Clearly, something was off, but pin-pointing where things went wrong or who was "to blame" are not questions I feel capable of answering.
But I can tell you that regardless of "who started it," McDonald's and Disney should be somewhat ashamed of themselves for promoting the movie to consumers who they knew would be younger than the recommended viewing audience. That may sound a bit harsh, but just because the youngsters are interested in the product doesn't make it right to cater to that interest.*****
However, it would be disingenuous to blast these corporate powers too much. When all is said and done, Pirates of the Caribbean: Dead Man's Chest is a fairly mild PG-13; the most off-color humor is subtle enough that younger viewers wouldn't catch it (link)****** and while dark by Disney standards, the tone is still far from bleak or somber. Parents could certainly do worse than to let their children see Pirates II.
Until McDonald's starts running Basic Instinct 2 Happy Meal promotions******* or the Walt Disney Company changes the Pirates of the Caribbean theme song to read "We kidnap and ravish and don't give a hoot" from "kidnap and ravage," there probably isn't too much to worry about (full song lyrics found here). However, the apparent blatant disregard for the rating system (and in the case of McDonald's, duplicitous and lethargic customer service) is cause for me to be a little disappointed in the two supposedly family-based corporations.
I hope these 4 articles have been interesting to you and perhaps a bit informative as well. There are tons of questions and issues I didn't mention or fully deal with throughout this series (for example, would I really want my toddler playing with a skull-shaped Magic 8 ball?! And: is it all a moot point since parents typically buy the meals for the kids?), but I believe I've done my best to fairly present what I felt was the most important information. That being said, I have this feeling that much like the Pirates of the Caribbean, a follow-up is probably coming somewhere down the road.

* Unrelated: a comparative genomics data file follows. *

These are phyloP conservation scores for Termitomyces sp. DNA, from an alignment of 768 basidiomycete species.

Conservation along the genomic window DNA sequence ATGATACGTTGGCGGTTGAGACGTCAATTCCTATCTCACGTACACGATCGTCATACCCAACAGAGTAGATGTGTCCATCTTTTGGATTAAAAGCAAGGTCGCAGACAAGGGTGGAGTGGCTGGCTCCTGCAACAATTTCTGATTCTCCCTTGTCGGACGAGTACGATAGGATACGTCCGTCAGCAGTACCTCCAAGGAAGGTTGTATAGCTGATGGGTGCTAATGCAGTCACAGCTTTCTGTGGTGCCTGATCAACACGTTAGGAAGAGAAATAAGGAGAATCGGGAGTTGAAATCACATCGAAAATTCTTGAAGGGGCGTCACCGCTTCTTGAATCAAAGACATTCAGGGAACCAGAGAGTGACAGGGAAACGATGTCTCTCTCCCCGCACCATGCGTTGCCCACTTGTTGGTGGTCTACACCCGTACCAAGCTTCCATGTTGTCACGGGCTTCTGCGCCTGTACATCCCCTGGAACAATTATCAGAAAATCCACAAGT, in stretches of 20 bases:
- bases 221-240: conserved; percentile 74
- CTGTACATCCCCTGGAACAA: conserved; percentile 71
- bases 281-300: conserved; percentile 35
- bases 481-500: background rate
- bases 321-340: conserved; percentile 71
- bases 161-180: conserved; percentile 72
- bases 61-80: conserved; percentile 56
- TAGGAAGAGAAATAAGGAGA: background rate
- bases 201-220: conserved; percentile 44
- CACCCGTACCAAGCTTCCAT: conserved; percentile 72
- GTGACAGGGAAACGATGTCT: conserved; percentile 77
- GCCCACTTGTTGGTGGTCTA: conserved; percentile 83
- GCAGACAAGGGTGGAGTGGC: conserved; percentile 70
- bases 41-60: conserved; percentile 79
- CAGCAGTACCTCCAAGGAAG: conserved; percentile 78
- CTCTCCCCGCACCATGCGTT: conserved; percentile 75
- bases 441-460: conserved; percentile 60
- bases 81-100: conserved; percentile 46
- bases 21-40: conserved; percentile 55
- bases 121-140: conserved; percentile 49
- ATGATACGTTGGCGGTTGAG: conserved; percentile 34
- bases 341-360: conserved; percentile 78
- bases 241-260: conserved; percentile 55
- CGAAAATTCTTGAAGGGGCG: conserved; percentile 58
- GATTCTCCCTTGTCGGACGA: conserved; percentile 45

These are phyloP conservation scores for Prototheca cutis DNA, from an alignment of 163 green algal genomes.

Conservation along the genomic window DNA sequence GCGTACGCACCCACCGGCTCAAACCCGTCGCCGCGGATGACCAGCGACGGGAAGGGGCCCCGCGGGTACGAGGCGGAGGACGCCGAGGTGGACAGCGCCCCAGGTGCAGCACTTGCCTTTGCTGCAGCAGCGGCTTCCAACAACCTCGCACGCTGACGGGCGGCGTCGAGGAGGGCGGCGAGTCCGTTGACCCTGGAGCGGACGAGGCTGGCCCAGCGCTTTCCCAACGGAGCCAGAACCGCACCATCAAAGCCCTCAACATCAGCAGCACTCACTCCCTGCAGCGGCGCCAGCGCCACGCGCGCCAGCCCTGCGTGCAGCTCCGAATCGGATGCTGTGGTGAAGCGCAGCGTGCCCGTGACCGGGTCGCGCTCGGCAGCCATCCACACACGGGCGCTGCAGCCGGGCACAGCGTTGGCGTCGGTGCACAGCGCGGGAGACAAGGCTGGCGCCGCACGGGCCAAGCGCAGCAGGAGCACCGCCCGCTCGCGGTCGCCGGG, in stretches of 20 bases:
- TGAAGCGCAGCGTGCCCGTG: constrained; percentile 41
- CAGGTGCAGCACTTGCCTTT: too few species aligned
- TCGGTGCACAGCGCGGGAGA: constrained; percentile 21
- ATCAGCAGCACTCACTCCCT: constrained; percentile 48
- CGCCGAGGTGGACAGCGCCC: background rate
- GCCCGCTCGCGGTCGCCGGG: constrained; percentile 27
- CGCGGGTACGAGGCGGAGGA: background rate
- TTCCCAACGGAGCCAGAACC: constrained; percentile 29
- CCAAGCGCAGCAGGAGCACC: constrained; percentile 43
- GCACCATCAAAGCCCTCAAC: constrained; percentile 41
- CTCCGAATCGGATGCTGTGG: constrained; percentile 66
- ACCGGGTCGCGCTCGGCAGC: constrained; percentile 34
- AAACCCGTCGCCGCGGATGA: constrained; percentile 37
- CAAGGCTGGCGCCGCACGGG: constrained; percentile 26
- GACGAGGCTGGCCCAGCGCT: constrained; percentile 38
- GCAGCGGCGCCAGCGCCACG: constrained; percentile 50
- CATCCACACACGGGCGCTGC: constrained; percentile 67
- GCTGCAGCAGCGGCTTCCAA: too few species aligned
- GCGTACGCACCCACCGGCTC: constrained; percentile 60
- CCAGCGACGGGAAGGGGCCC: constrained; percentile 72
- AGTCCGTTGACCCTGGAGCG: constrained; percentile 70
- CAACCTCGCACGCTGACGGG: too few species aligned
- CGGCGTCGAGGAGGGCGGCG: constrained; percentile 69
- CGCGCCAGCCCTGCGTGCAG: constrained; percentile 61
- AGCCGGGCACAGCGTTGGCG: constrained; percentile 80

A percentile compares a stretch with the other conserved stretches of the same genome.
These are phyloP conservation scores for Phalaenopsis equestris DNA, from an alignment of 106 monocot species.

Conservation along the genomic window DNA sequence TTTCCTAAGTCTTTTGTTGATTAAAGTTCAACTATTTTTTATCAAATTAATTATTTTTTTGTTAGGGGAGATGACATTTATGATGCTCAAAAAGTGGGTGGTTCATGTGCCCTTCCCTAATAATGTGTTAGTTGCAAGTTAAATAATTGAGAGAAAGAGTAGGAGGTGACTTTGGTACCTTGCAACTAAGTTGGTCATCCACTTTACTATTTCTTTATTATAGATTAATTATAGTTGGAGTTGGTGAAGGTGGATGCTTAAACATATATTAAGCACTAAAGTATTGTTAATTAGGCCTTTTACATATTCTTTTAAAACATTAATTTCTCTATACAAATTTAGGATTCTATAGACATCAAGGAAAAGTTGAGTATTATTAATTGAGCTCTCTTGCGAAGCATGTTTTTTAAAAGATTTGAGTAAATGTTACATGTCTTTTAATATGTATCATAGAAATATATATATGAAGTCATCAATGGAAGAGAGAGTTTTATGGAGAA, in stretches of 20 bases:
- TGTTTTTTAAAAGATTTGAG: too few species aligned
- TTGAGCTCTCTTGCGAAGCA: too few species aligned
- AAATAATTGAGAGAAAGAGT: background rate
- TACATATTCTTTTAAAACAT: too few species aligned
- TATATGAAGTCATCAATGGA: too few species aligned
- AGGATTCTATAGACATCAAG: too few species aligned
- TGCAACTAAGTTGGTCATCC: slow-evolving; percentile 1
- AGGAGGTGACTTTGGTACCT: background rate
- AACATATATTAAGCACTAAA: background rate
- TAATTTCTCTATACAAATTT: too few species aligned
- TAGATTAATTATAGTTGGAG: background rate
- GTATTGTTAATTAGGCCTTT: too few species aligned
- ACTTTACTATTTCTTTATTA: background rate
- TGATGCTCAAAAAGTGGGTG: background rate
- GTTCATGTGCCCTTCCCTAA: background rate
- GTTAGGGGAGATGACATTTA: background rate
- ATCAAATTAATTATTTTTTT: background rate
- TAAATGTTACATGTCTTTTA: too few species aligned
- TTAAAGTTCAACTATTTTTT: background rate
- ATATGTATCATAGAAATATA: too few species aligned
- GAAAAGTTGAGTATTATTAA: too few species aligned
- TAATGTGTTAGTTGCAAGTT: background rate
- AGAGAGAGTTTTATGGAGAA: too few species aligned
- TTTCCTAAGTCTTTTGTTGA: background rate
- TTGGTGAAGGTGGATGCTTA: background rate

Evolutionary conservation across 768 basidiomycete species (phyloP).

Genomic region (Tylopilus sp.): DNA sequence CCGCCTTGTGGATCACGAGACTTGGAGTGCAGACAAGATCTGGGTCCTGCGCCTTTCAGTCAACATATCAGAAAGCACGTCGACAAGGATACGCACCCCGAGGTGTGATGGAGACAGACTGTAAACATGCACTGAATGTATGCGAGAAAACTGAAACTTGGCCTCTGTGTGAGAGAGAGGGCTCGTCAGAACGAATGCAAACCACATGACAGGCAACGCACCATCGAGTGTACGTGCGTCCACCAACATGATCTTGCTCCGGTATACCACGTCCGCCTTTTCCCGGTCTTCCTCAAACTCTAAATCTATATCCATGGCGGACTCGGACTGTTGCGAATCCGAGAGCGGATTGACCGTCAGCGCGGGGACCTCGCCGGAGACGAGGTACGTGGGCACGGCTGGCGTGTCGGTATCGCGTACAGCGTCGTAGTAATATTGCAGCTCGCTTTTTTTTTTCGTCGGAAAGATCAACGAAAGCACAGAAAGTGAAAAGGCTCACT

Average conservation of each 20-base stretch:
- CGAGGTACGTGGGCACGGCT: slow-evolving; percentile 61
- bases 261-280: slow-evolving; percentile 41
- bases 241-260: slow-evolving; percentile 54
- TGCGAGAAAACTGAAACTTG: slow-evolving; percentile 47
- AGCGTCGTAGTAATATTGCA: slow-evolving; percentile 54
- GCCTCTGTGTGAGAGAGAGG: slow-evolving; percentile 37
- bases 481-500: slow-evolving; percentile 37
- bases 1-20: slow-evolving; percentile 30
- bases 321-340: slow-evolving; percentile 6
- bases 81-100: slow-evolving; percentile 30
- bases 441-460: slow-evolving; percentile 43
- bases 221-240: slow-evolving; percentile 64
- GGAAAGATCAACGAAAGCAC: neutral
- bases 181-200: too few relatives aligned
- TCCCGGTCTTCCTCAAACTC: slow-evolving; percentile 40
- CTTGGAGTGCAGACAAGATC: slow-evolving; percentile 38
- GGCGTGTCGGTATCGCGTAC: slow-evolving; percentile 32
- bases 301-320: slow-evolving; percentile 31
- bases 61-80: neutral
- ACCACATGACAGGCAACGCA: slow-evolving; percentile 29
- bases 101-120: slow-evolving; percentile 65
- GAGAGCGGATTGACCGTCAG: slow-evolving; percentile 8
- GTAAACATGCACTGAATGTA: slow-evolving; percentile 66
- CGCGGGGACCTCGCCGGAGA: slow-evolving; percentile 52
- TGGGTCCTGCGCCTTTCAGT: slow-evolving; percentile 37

If you have any questions, concerns, or simply thoughts on the subject of your own, don't hesitate to email me or leave a comment. And as always, thanks for reading.
*On the other hand, a Jewish parent might view Mel Gibson's Passion as shameful "sado-pornography." This disagreement in views highlights the fact that a film's morality (or lack thereof) is a far too subjective standard to examine in this context.
**We all know how well middle-schoolers fare in serious romantic relationships...
***Though such an argument could be made...
*****See Camel, Joe.
******One quote in particular stands out as pretty crude on the quotes page linked, but I didn't pick it up until a friend brought it to my attention after the show. If you don't see it, I'm not going to play the pervert by pointing it out and explaining the sexual undertones. Sorry.
*******Totally a joke. A special DVD edition of Basic Instinct came with a pen shaped like an ice pick (that's what the picture is of). To my knowledge no special edition Happy Meals have been packaged with ice pick toys.
As a final note, Toy Mania.com had a great page (found here) featuring all the McDonald's Pirates of the Caribbean Happy Meals. Various other images taken from the McDonald's website, the Pirates of the Caribbean: Dead Man's Chest website, the Apple Trailers Dead Man's Chest page, the DVD Scan Basic Instinct page, and this ABC News webpage. These parties and these parties alone are fully responsible for creating/providing these images, not myself.